Monday, December 12, 2011

A handy Christmas cape that doubles as a tree skirt

Here's an odd combination. The December 1972 issue of The Workbasket touts a Christmas-themed "Christmas Cape or Tree Skirt."1

This is the cover story's introductory paragraph, before it delves off into the knitting project's purls, slip stitches, chains and gauges:
"Poinsettias and holly indicate your festive feelings when you are on the go and wearing this pertinent cape. When you are at home let it decorate the base of Christmas tree. Cape takes about 12 ounces 4-ply white orlon sayelle, 2 ounces each of red and green, a few yards of gold, a size 10½ 29-inch circular needle and Susan Bates plastic crochet hooks sizes G and K."
I don't know. Seems you should pick one or the other. Would you really want to wear this again -- especially if you have a live tree and the "cape" has been sitting up against pine needles, sap and the water-filled tree stand?

Other Christmas-themed content in this issue from 39 years ago includes:
  • How to make a pine-cone decoration with Styrofoam2
  • How to make a snowman-themed cookie jar3
  • How to make "Santa's Footprints" decorations4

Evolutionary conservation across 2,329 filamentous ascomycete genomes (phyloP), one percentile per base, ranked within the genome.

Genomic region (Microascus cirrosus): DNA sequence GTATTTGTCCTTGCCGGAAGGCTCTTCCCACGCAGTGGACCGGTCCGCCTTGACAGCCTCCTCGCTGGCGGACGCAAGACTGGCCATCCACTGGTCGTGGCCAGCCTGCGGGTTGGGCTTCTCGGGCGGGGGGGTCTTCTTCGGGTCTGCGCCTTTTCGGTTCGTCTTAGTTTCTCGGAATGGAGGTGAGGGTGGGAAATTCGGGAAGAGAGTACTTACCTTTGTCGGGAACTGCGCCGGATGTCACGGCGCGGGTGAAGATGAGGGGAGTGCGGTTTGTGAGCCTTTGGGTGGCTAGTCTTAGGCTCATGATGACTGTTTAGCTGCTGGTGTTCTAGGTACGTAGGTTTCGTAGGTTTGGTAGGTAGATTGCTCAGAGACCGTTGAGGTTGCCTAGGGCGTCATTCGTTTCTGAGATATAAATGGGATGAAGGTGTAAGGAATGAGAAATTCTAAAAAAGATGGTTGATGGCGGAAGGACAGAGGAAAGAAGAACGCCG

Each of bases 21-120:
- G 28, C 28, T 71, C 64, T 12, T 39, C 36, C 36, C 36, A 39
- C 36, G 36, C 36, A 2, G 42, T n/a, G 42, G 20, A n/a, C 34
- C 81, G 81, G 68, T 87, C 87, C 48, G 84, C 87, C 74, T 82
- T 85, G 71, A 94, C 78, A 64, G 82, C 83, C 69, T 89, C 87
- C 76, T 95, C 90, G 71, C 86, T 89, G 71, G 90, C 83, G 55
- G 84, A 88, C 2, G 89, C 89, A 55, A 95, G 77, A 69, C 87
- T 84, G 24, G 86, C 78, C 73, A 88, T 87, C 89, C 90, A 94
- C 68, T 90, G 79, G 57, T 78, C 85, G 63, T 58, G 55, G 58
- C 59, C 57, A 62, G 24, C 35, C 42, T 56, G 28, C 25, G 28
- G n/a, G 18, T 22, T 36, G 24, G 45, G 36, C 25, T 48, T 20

• How to make Christmas wreaths using IBM cards5
  • How to take care of gift poinsettias6
And now, given some of the other content of this 1972 magazine, I fear I must leave "Holiday Mode" behind for a few moments and slip back into "Halloween Countdown" mode.

Because there is some, ahem, good stuff in this issue of The Workbasket.

Here, for, example, is the lovely "Carousel Blazer," which would certainly make any young man the envy of his schoolyard peers.

And the article suggests an additional accessory for this knitted ensemble: "A dashing scarf emphasizes the tailored perfection of classic double breasted blazer."

Oh, why not? Clearly, a scarf is all this kid now needs to complete his journey to hell.7

Speaking of which, remember "Things you shouldn't put in Jell-O"? Well, this issue of The Workbasket comes up with a serious violation of that rule with a "Christmas Dinner" recipe titled "Molded Salad with French Green Beans and Almonds."

You don't need to be one of the Wise Men to know that's just horrific.

To document this atrocity for future generations, here are The Workbasket's illustration and recipe:

1. Designed by Mrs. Frank J. Citino.
2. By Mrs. Gabriel Lovasz.
3. By Mrs. Howard Muehl
4. By Mrs. Leonard Langhorst
5. By Mrs. T.O. Johnson
6. By Olga Rolf Tiemann
7. At least Carousel Boy can hang out in Nerdsylvania with this kid.


  1. Green bean and almond molded salad...more frightening than the RED JELLO.....

  2. My grandmother always made Jello salads at Christmas. One was strawberry, which was a hit. The other was lemon with shredded cabbage and carrots. It was an acquired taste.